Corey Liuget Goes From Rookie To Leader

The transition from high school to college can be difficult for any football player. Even those talented enough to play right away take awhile to adjust to all the pressures and demands of college life. But Corey Liuget has to make an even bigger adjustment, going from untested rookie to a leader for the defensive tackles. All within one year.

When Corey Liuget enrolled at Illinois, defensive tackle was considered one of the Illini's deepest positions. Liuget was expected to see playing time, but he would need to share the position with several other talented performers. However injuries, suspensions and transfers have made Liuget the most experienced d-tackle entering spring ball.

"Yeah, I guess that's true," Liuget admits. "I've just got to help the young guys step up, let them know it's just football. There's no difference, it's just college now."

Hopefully, Sirod Williams and Daryle Ballew will return healthy this fall after knee and shoulder surgeries respectively. And Josh Brent will be reinstated on the team. With our without their help, Corey should be a mainstay at the position. With the experience gained last fall, everything makes more sense to him.

"It feels great coming into this year, knowing we're gonna give everything we've got every play. I believe our defense is gonna step up bigtime this year.

"Yes, I think I'm more advanced. Now I know what to expect. When I go into a game now, I know what to expect from the offensive linemen. How good is he, what kind of block is he gonna take. Just film work and everything like that will help prepare me for this year and help me out."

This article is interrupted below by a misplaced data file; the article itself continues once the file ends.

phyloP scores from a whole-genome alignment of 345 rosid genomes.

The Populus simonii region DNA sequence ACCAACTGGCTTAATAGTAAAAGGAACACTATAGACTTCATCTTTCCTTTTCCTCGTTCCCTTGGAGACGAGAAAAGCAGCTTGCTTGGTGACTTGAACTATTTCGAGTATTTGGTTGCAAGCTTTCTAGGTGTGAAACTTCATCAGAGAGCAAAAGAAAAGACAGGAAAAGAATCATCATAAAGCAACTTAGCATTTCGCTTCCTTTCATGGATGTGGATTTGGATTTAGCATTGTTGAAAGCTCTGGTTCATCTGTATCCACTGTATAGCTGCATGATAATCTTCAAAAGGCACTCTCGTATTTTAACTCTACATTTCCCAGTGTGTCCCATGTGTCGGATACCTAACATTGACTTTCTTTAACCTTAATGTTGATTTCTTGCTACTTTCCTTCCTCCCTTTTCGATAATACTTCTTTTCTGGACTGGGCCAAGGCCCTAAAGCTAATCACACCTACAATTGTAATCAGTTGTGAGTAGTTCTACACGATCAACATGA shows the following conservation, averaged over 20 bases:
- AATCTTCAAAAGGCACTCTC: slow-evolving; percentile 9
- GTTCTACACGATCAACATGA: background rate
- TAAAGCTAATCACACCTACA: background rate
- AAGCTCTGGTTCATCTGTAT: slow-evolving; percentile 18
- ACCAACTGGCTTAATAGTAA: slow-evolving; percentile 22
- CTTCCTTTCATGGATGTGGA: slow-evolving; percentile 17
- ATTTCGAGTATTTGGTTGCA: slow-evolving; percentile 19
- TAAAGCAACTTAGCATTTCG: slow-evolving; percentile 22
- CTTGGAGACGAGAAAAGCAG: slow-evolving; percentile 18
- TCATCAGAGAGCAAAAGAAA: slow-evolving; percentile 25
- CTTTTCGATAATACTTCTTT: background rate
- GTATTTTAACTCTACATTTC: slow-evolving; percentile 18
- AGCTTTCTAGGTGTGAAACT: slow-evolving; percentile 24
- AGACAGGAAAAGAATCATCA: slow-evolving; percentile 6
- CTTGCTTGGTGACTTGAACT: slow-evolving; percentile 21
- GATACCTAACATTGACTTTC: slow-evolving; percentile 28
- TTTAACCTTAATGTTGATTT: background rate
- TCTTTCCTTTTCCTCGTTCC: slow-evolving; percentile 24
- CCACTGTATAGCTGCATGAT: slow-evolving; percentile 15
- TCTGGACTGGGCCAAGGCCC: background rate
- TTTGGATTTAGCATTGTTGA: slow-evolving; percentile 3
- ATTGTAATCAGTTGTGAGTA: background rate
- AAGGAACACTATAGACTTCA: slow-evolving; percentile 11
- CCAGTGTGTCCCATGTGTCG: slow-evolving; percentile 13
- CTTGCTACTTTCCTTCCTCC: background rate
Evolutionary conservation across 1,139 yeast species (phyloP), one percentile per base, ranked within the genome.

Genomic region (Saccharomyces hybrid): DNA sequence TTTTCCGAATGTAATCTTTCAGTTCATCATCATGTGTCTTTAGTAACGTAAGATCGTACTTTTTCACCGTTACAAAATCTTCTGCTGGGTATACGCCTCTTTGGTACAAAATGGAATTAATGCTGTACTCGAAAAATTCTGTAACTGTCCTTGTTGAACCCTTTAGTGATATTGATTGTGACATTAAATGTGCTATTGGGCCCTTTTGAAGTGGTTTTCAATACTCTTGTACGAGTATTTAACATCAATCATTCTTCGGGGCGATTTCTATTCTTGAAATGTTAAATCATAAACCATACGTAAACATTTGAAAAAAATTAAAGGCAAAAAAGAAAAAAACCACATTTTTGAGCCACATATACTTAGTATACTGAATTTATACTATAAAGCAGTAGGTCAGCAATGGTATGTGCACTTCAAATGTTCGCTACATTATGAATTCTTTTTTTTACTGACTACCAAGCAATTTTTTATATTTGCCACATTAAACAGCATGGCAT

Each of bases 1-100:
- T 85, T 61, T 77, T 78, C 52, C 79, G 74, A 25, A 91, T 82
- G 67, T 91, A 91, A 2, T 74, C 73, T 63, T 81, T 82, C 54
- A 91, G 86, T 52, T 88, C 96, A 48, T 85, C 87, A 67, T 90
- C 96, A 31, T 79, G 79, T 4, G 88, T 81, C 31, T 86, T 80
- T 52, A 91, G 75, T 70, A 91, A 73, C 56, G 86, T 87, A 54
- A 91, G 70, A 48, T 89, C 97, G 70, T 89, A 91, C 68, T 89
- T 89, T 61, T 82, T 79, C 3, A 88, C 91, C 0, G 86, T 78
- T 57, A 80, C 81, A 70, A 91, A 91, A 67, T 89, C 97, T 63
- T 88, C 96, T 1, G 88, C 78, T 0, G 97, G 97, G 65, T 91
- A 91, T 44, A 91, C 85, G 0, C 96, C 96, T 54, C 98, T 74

Corey was surprised how much he played last fall.

"Last year, I didn't expect to play as much coming in. But once the year got going, I knew I could handle it. I knew it's not that tough."

With experience comes confidence, and Liuget already speaks like a team leader when discussing the defensive tackles.

"We're not too deep, but we're deep enough that I can count on the other guys. When I need a breather, I know they're gonna step in and take my place with no slack. Everyone's gonna be on point."

The 6'-3", 290 pound product of Hialeah Lakes, Florida, had to face some talented offensive linemen in the Big 10. He didn't play enough to mention Penn State linemen early in the year, but he was especially impressed with two teams.

"Most of the guys from Ohio State and Michigan gave me a run for my money last year. Everyone else was just regular."

He sprained his ankle and missed a couple games. While he returned quickly, he may not have been at full speed the rest of the year.

"It was two games, Wisconsin and Iowa. I came back a little bit better, but right now I still have a little injury. But I keep rehabbing it every day."

Liuget learned he needs to work on some things to be a top defender.

"My main thing now is I want to work on my hands and just get better at getting off my blocks quicker. I know that's gonna help me prepare for the next level."

Corey not only had to adjust to college football and the academic rigors of higher education. He also had to survive his first cold winter.

"The first day of winter was hard for me. On the first day, everyone was taking a knee or what not. But by the second day, it was a piece of cake then."

He also had to endure his first winter conditioning.

"Whew. I knew I wasn't in high school any more. In high school, you're usually off a month or two and not doing anything until spring ball starts. Waking up at 5:00am every day was just different."

The hard physical training has paid off for him.

"My weight has stayed the same, in the 290 range. But I got a lot stronger this year. In high school, I was only benching about 250. Now, I'm at about 385-395. I have noticed a difference on the field. I put a couple guys in the backfield. So I notice it out there."

Besides all those adjustments, Liuget had to familiarize himself with a new defensive line coach as Keith Gilbert replaced Tom Sims on the Illinois staff.

"He's a funny guy. He works us to death. When it's time to work, we work. But when it's time to joke around, I love him a lot. He's been great for me."

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